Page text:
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4 Comments on “Interesting times for English universities”

  1. copernicus Says:

    We live in London and to the credit to the present coalition government, they have addressed the funding issues of universities and the student fee without any fudge and deceit. Times have changed and “no fee” situation will melt away as Scotland tries to deny the situation staring at them. There is no stomach for any English government to increase the pot of funds given to Scotland.

    I like the competition from local colleges and the private providers. There are already colleges like Winchester College which runs its own degrees and many colleges will do so in the near future. They will likely to cut the fee by 50%, offering the students a choice. The losers will be post-92s where weaker students tend to go and they have to lower the fee below £6000 to compete with colleges and this will shrink them. If this spreads to Scotland, think for example, the Aberdeen College which supplies students to RGU mostly and to U of Aberdeen lately, running its own degee courses.

    The piublic, after the 2 student demonstration, are in favour of increased fees. The government will comforatbly win the votes in the Houses of Parliament, even though there may be a strong opposition. But Labour introduced the tuition fee a few years ago. TheHE landscape has changed for ever. We will be looking American style colleges offering their own degrees.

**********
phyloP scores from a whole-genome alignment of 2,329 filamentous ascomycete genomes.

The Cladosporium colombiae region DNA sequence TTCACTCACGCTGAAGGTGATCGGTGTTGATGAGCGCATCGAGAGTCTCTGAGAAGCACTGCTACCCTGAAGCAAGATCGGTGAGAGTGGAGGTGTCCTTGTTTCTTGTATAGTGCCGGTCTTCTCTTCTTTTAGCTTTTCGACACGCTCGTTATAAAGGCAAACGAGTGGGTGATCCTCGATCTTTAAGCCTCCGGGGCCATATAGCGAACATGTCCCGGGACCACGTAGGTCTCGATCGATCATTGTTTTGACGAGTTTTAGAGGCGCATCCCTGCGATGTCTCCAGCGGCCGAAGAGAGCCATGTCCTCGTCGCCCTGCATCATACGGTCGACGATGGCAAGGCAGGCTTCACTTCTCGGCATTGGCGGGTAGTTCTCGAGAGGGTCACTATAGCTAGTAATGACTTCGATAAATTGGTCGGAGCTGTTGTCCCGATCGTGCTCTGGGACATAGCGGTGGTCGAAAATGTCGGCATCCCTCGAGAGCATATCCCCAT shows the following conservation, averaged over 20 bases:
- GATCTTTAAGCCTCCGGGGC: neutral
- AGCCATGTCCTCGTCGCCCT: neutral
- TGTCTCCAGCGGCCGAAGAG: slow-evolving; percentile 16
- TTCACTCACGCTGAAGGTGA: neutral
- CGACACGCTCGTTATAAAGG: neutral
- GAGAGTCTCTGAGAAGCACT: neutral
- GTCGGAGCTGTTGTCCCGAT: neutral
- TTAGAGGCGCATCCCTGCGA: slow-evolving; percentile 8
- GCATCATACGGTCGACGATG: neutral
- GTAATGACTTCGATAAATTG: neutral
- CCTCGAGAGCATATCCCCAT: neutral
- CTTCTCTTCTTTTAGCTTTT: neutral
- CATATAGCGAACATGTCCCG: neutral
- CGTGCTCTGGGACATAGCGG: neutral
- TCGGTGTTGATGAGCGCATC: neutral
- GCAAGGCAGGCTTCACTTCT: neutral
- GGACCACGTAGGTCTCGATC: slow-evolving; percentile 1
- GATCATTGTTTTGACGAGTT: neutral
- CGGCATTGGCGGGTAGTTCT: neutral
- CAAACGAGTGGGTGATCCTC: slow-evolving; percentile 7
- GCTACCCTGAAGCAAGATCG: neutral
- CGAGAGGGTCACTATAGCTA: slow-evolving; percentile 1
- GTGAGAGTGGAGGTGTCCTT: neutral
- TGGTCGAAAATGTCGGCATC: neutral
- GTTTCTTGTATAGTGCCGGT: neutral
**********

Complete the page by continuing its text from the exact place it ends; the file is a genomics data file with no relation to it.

2. wendymr Says:

    I hope that, if private higher education providers are to be encouraged in England and Wales as Willetts wishes, a lot of care is taken over the regulatory framework. A lot can be learned from the Canadian experience, where private career colleges are licensed by the relevant provincial ministry but there is little or no regulation beyond that. The colleges offer programs which they describe as ‘fast-track’ versions of what is available in community colleges (IT, community services, early childhood education, healthcare programs) but fail to inform intending students that these courses are not equivalent to the community college versions and in some cases aren’t even recognised by professional regulatory bodies where the occupations are regulated. Programs also cost around three times the fees of a community college. So a student, having invested a lot of money (or incurred a loan) to get a qualification in early childhood education then discovers that the regulatory body does not recognise their diploma and they can’t get a job in the field.